Plenty of scholarships were available for Indian students and “surprisingly there is little competition for them”, Ms. Devi said, explaining this was because of lack of awareness of scholarships. Choosing the right university for study, contacting previous scholarship holders and creating a peer support group in the university was also important.

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Adi Dharam World Mission Objects to Amrit Bani

OUTLOOK

Adi Dharam World Mission, a Dalit body today extended support to radical Sikh organisation, Damdami Taksal Bhindrawale, and declared that newly-floated Ravidasia dharm was a conspiracy to drive a wedge between Adidharm samaj and the Sikh community.Kishan Pal Sood, President Adi Dharam World Mission, today told newsmen here that Amrit Bani, new granth of Ravidasia dharma, was not a complete granth but an extract of Guru Ravidas hymns from the holy Guru Granth Sahib.

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A History of the Untouchables: The Buraku and the Dalit

 by Katelyn Coyle

The Buraku of Japan and the Dalit of India remain the lowest caste of their respective countries. Experiencing more than just poverty and low status, the Buraku and the Dalit have been described as being lower than human, filthy, and contaminated. Members of these castes are considered to be the untouchables. Highly discriminated against, the untouchables remain outcastes, even in modern society. Both the history of the caste systems in Japan and India, andmodern reformation movements must be discussed to fully grasp the current situation of the Dalits and the Buraku.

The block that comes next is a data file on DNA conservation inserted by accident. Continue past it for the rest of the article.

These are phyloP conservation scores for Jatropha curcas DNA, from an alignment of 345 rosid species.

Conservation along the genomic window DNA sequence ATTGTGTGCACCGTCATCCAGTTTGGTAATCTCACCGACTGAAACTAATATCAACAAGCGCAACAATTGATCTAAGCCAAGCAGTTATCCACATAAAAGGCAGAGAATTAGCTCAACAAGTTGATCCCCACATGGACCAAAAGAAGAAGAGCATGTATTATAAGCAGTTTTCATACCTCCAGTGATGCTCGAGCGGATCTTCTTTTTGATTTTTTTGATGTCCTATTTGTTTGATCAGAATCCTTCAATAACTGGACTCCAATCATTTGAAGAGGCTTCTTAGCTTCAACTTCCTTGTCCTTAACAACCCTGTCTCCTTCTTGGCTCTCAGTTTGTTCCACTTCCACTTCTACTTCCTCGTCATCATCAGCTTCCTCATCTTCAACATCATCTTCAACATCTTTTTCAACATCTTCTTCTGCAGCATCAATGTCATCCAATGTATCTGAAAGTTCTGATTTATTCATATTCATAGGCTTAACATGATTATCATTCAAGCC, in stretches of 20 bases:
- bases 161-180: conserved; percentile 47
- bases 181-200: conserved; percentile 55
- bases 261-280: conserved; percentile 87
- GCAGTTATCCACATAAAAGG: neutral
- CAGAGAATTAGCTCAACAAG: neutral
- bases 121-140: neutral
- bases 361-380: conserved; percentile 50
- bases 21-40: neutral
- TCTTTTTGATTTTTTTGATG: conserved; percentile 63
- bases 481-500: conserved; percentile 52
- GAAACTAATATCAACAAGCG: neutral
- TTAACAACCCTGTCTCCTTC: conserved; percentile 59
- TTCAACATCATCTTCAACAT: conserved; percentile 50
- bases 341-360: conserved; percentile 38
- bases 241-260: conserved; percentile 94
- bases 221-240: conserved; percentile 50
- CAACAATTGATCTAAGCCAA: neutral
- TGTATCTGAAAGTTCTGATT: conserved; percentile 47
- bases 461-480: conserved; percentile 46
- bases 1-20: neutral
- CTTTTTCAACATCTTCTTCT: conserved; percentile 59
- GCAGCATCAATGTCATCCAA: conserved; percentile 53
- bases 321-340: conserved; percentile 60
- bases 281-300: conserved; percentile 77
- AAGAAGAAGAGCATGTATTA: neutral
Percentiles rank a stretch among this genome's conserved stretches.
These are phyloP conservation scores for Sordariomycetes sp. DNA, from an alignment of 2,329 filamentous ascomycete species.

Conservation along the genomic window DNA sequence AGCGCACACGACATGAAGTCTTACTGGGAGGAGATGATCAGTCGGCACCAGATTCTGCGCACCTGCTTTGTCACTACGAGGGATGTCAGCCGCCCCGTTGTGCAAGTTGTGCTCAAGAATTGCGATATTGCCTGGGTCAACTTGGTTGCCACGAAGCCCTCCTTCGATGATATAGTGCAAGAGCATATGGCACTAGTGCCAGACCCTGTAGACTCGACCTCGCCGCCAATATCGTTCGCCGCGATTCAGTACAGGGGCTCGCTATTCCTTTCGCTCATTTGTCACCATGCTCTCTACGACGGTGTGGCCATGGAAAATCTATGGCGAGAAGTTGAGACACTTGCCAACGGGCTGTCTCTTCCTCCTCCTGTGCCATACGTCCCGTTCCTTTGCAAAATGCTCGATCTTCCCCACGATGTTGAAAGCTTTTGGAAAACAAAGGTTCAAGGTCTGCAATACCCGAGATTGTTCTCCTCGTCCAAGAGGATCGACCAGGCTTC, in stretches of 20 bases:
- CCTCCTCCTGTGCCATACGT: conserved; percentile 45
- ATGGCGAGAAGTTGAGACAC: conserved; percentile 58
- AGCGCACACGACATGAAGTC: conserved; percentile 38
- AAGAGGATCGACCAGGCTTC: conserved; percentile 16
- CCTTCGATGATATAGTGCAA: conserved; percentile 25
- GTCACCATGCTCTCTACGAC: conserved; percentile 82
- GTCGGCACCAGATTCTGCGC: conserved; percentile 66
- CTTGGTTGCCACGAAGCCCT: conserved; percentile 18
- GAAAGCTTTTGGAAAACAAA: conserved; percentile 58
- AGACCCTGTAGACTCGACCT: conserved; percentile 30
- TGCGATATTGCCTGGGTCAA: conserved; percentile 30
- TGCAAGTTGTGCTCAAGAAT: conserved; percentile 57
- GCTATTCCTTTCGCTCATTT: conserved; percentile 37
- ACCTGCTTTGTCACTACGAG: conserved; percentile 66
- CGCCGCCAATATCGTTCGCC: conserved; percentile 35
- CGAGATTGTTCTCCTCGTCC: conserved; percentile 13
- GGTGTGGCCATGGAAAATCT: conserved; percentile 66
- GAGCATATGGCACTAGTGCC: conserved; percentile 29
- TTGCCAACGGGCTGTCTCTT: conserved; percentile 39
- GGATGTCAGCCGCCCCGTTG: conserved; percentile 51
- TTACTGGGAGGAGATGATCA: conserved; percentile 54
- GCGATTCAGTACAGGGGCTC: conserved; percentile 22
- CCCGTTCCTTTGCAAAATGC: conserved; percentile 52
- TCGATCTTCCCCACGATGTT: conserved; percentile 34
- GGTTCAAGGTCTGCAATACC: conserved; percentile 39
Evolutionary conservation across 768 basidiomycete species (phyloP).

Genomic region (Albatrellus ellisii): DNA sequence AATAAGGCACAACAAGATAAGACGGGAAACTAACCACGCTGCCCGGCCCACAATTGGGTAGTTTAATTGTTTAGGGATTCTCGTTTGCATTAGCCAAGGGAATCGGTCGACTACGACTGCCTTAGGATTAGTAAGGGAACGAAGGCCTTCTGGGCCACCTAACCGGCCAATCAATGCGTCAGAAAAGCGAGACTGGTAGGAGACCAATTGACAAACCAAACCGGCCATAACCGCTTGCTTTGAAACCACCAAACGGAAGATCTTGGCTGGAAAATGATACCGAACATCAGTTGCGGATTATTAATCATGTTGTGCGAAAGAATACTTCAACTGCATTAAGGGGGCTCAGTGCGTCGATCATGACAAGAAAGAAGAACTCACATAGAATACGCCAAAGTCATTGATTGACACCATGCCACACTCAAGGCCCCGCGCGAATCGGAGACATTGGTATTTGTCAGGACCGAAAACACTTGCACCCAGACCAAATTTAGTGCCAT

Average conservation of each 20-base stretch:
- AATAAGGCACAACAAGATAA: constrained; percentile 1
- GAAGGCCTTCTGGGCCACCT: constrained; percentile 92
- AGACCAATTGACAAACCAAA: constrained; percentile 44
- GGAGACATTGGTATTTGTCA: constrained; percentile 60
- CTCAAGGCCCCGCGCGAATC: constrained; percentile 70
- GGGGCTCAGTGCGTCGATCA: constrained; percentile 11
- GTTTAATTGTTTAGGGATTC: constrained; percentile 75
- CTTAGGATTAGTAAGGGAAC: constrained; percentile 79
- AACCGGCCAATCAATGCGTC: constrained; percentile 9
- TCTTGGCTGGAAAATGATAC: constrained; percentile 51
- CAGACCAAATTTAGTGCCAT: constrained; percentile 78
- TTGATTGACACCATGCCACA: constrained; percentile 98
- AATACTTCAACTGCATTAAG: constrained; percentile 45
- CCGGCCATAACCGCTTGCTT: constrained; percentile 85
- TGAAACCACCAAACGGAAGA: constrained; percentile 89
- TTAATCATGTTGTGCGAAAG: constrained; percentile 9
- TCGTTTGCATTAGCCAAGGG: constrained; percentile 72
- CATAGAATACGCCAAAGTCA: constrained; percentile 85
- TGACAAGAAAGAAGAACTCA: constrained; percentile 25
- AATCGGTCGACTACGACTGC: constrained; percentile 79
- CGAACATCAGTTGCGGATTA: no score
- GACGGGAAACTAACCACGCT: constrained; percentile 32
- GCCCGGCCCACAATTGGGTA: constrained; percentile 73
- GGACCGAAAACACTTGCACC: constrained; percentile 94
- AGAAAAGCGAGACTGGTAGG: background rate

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A Noun, Not A Verb

 

Oliver Mendelsohn

Could Kanshi Ram in '84 have imagined the BSP of '09?

noun verb 1

Formative years: A young Mayawati at the mike; Kanshi Ram is second from left

In 1984, Kanshi Ram founded the Bahujan Samaj Party, just in time for his young colleague Mayawati to stand for a parliamentary seat in a byelection the next year. Twenty-five years on, the electoral achievements of the BSP and of Mayawati herself have been extraordinary. It is doubtful that in 1984 Kanshi Ram could have done so much as even daydream of dominating the politics of India's largest state. With the limited exception of the still young Ram Vilas Paswan from Bihar, at the time there was no strong, independent Indian leader of Dalit origins.

Kanshi Ram was already middle-aged in 1984 and a veteran organiser in Maharashtra, the heartland of Dalit politics of the 20th century. As a young science graduate, he had moved to Pune from Punjab—his family was Raedasi Sikh, from a Chamar community converted to Sikhism—to take up a position reserved for the scheduled castes in the defence production industry. In Pune, he soon gravitated towards associations of the Dalit followers of Ambedkar. D.K. Khaparde, who became Kanshi Ram's closest colleague and friend in Pune, recalled to me the electrifying effect that a reading of Ambedkar's Annihilation of Caste had on him. Kanshi Ram was instantly radicalised by Ambedkar's attack on caste and on Brahminism in particular.